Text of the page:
From Nils arriving in Okinawa in 1778 to Simon Keegan teaching Okinawan martial arts today this is potentially 234 years within one family, this is if our research can be proven.

Here are the key facts:

  • In 1778, Nils Bengsson arrived in Okinawa where he settled, married and raised a family.
  • Nils was employed by a shipping company – so was Tode Sakugawa
  • In the 1790s, Nils had the first of his children, called Nilsson, in Okinawa, but then divorced and returned to Sweden where he remarried twice, finally in Kalmar. His children included Johann, Anna and Marie. The next generation were born in Kalmar in circa 1830.
  • In 1867 August Nilsson was born in Kalmar with siblings including Johann, Anna and Marie (perhaps recalling a family naming tradition). August, a sailor with the Navy in Karlskrona was known for his toughness.
  • In the 1890s, August changed his name to Nelson and came to live in England. His son William Henry taught ‘boxing’ classes to local children.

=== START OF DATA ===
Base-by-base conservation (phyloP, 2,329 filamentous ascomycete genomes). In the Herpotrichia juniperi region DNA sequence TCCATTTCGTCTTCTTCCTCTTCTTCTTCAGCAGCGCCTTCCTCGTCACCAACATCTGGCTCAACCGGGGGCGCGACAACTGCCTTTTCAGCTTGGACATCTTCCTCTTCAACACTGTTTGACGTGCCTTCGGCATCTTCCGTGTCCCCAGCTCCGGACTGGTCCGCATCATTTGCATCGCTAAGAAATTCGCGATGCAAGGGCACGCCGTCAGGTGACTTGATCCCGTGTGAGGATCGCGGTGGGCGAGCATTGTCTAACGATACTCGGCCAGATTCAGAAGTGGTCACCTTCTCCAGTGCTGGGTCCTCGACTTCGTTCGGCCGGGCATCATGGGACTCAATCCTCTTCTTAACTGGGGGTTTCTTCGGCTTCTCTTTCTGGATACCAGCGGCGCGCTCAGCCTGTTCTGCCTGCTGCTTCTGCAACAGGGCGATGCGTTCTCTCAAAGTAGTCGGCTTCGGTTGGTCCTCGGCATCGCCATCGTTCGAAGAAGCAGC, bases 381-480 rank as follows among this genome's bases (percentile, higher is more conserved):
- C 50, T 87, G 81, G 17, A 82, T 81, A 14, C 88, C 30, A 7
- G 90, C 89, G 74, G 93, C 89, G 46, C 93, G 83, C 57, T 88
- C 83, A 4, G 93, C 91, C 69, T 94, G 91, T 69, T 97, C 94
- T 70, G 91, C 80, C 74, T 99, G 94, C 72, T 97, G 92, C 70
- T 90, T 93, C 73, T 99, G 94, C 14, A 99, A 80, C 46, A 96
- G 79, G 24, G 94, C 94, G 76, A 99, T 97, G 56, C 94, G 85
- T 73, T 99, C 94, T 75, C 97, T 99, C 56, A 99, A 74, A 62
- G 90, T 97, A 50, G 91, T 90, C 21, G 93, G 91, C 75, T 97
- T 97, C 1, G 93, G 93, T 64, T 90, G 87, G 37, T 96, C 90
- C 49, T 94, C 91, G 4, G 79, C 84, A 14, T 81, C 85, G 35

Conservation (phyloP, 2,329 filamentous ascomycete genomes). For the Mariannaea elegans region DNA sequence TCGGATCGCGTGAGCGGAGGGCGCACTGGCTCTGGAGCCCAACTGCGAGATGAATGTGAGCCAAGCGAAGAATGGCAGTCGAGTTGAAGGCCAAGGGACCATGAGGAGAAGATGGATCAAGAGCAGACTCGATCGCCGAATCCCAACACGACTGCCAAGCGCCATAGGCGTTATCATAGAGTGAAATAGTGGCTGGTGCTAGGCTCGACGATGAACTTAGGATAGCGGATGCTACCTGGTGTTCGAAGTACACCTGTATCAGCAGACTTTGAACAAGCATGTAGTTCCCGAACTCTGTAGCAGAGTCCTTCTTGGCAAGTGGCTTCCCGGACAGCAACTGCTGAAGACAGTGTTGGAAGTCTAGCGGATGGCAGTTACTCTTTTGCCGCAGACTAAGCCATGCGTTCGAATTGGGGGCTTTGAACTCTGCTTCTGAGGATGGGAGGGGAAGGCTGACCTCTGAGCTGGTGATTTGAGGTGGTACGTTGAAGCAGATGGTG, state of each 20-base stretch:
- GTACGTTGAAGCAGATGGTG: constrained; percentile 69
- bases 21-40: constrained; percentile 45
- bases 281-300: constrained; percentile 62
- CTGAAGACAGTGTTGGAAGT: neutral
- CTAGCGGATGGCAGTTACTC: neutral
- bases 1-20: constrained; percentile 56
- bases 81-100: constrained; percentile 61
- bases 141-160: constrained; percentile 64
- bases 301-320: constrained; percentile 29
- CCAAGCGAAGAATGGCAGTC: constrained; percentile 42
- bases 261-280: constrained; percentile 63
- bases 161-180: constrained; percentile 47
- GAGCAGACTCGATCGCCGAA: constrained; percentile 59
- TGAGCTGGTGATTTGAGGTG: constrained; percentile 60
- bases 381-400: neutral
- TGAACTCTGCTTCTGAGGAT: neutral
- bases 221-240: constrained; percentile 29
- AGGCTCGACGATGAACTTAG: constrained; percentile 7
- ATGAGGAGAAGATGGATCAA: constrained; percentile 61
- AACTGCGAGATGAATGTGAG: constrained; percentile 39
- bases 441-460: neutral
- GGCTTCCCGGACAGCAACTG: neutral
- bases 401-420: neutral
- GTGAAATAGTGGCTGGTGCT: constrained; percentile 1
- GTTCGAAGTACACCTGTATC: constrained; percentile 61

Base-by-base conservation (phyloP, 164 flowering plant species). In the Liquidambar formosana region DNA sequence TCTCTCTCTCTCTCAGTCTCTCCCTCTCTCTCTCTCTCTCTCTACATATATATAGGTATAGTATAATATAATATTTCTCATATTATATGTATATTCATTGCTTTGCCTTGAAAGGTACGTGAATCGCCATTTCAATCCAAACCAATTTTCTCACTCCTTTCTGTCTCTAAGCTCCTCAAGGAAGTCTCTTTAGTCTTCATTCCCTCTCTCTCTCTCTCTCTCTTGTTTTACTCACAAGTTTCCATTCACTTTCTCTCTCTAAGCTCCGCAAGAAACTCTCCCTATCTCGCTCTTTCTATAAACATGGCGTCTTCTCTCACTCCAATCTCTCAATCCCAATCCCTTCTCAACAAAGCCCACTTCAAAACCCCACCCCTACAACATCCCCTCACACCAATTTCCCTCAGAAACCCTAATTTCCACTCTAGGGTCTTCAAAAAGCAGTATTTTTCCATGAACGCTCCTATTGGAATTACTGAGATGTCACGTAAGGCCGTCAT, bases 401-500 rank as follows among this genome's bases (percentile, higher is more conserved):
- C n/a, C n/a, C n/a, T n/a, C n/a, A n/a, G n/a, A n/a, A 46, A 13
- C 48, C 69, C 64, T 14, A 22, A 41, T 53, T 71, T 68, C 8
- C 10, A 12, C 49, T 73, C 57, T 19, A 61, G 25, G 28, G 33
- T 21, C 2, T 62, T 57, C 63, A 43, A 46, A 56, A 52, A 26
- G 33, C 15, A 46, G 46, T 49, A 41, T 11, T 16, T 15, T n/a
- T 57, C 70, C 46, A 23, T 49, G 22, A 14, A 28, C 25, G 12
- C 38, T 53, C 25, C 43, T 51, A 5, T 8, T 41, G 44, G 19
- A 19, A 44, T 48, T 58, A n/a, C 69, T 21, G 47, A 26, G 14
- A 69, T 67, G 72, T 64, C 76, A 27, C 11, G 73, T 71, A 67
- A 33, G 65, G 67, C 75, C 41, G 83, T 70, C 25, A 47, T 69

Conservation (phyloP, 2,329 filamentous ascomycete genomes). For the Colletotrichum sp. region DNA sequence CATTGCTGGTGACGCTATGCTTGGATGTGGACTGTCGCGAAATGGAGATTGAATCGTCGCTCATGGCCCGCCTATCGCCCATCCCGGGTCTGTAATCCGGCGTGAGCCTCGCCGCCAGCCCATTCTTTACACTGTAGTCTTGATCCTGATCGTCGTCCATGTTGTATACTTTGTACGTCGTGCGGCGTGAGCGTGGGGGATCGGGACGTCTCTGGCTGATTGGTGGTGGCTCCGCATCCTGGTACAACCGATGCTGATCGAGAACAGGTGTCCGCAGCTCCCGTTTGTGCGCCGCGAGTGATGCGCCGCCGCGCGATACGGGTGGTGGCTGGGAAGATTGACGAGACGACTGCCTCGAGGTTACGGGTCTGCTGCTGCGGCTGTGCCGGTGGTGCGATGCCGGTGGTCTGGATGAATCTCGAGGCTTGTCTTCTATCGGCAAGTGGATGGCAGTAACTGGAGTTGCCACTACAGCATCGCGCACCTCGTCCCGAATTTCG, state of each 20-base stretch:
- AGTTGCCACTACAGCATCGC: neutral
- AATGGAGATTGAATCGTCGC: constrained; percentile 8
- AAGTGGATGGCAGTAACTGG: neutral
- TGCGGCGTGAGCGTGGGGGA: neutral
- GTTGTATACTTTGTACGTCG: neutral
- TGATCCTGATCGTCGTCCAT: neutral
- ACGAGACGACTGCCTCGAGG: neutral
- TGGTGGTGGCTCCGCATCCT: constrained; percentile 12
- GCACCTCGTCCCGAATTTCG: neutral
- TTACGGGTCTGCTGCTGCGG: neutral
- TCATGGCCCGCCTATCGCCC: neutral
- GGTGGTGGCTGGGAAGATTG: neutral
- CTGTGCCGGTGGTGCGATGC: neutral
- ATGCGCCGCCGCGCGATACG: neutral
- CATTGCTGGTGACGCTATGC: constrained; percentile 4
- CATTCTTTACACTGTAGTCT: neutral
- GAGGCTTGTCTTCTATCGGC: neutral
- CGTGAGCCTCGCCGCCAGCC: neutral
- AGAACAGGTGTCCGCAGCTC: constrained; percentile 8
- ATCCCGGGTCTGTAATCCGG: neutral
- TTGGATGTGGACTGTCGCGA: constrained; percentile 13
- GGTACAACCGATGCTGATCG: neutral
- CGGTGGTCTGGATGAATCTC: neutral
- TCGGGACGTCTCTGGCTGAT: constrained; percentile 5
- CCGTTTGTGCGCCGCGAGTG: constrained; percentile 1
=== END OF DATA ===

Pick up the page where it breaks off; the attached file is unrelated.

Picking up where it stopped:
• In the 1930s, William Henry’s sons Jim and Bill were taught ‘boxing’ by their dad and grandad, before both serving in WWII. In 1945 Bill commenced study of Jujutsu
  • Skandinavians were known to have engaged in combat (friendly or otherwise) with Okinawans (according to Richard Kim)
  • Okinawan Karate master Itoman Bunkichi was the son of a European man and Okinawan woman
Simon's great uncle Ted a master at arms who served in Japan and China

Simon’s great uncle Ted a master at arms who served in Japan and China

Here are the key questions:

  • What was the extent of Nils Bengtsson and the Nilsson family’s exposure to Okinawan martial and cultural arts?
  • Was August Nilsson of Kalmar (b1867) a grandson of the Nillsons of Kalmar who went to Okinawa in 1778?
  • Were August Nilsson and his son William Henry’s boxing skills in part derived from their ancestors’ Okinawan adventures?
  • Did Nils befriend and train with Sakugawa as they were both working for shipping companies in Okinawa?
  • Were one of the Nilssons (such as Johann) the father of Itoman Bunkichi?

If we can prove Nils studied any kind of pugilism of Okinawan origin and taught this to his sons, who in turn taught it to their sons and grandson (August Nilsson), even in basic form, then we will have proven that Karate reached the west 160 years earlier than previous thought and even earlier than Jujutsu.

Further key facts:

  • In 1731 the Swedish East India Trading Company was created to trade with the Far East
  • In 1775 Swedish physician Carl Thunberg (a student of the earlier Carl Nilsson) moves to Dejima near Okinawa. Did the Nilsson family come with him?
  • in 1785 Nils married Torborg Jonsdotter. This year the Swedish East India Company had four ships in China.
Simon's grandad Jim Nelson

Simon’s grandad Jim Nelson